WAVE ANIMATION: Sine and Cosine graph mapped by rotating wheel

SINE + COSINE generation

Animation of a sine wave or sinusoidal wave (sine curve or sine function) and its corresponding cosine wave

SINE WAVES (y = sin x) represent a simple oscillator. This video illustrates the relationship between a circle (shown as a rotating wheel) and the phase (stage) of the sine wave. As the wheel spins, the attached horizontal pointer traces out a sine wave on the vertical wall. The maximum amplitude of the wave is the same as the radius of the wheel. The height of the wave at any point depends on the sine of the angle that the radius of the circle (yellow line) makes with a horizontal plane (not shown).

COSINE WAVES (y = cos x) are identical to sine waves but are shifted by 1/2 π . When the sine wave is zero, the cosine wave is amplitude one (diameter of the wheel=1). The two arms projecting from the wheel are at right angles to each other (i.e. 90 o or 1/2 π) apart and this helps you to understand the phase difference of 1/2 π between the sine and cosine curves.

SINE WAVES (y = sin x) represent a simple oscillator. This video illustrates the relationship between a circle (shown as a rotating wheel) and the phase (stage) of the sine wave. As the wheel spins, the attached horizontal pointer traces out a sine wave on the vertical wall. The maximum amplitude of the wave is the same as the radius of the wheel. The height of the wave at any point depends on the sine of the angle that the radius of the circle (yellow line) makes with a horizontal plane (not shown).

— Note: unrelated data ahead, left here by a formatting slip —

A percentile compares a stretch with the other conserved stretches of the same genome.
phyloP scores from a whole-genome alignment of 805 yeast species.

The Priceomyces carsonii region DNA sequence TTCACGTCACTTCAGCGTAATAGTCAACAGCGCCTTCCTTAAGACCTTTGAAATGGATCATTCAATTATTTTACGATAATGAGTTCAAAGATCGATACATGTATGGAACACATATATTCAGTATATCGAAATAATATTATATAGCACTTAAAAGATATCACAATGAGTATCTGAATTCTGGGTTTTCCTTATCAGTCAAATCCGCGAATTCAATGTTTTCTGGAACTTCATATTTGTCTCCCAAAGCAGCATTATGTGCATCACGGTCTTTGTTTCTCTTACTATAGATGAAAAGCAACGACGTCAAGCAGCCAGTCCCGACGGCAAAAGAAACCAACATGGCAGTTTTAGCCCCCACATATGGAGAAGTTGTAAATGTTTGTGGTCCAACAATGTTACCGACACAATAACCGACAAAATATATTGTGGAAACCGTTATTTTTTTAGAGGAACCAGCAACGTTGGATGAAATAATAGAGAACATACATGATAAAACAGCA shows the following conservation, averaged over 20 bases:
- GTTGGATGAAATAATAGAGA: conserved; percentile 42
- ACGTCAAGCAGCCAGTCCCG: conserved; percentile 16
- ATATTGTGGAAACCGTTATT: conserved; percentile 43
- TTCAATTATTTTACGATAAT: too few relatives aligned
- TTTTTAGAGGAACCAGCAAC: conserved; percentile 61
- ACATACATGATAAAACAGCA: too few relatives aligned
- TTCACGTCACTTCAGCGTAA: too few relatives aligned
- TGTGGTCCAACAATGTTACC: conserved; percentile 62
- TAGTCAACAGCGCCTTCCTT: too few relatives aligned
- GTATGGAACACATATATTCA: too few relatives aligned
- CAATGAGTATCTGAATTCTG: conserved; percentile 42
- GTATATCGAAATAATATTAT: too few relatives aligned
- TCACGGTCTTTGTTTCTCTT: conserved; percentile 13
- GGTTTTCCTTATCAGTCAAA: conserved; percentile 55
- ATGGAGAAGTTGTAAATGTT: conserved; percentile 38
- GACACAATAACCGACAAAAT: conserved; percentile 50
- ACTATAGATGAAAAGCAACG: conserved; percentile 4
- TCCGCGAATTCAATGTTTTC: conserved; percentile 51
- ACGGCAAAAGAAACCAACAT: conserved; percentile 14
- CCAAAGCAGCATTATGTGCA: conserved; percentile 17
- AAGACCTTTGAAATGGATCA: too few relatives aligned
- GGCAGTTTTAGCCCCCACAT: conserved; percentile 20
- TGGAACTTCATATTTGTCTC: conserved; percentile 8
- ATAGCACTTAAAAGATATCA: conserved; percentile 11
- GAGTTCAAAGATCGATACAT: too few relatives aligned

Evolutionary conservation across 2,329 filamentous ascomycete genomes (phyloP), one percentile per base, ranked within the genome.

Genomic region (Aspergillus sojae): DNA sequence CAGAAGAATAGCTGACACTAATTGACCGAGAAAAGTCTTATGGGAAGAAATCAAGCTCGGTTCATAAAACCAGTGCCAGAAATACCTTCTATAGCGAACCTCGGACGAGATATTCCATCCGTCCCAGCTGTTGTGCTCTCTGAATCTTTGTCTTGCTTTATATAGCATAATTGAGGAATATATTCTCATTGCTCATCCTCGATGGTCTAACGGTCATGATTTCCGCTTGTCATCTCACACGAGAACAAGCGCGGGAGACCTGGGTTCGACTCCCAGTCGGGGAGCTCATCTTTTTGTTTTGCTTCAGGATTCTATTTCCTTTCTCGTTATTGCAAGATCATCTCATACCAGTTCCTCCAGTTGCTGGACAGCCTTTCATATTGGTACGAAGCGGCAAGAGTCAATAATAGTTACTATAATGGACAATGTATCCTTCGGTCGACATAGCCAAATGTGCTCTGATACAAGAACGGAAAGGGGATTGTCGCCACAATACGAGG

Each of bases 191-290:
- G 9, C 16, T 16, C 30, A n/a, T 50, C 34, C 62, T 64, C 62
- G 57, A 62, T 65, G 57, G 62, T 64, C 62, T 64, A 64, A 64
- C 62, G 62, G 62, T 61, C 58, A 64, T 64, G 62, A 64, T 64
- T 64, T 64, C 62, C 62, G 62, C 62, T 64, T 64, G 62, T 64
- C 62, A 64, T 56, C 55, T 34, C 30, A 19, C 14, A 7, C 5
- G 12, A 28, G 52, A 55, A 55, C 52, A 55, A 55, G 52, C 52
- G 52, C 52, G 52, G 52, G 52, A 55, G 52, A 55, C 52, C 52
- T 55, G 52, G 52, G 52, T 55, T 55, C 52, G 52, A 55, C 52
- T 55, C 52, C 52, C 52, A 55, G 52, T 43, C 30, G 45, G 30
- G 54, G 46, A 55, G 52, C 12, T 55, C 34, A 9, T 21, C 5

COSINE WAVES (y = cos x) are identical to sine waves but are shifted by 1/2 π . When the sine wave is zero, the cosine wave is amplitude one (diameter of the wheel=1). The two arms projecting from the wheel are at right angles to each other (i.e. 90 o or 1/2 π) apart and this helps you to understand the phase difference of 1/2 π between the sine and cosine curves.

SINE + COSINE shadows cast by rotating arrows

Arrows project from a spindle. Each arrow is progressively rotated compared with its neighbour, creating a spiral, echoing the arrows on the attached disk. As the spindle rotates, the arrows cast shadows on the wall and floor: a sine wave for the wall, a cosine wave on the floor. This is conventional, viewing the vertical as the sine and the horizontal as the cosine of a triangle formed by the rotating radius (arrow) of the wheel. Both waves are identical, but separated by 1/2 π .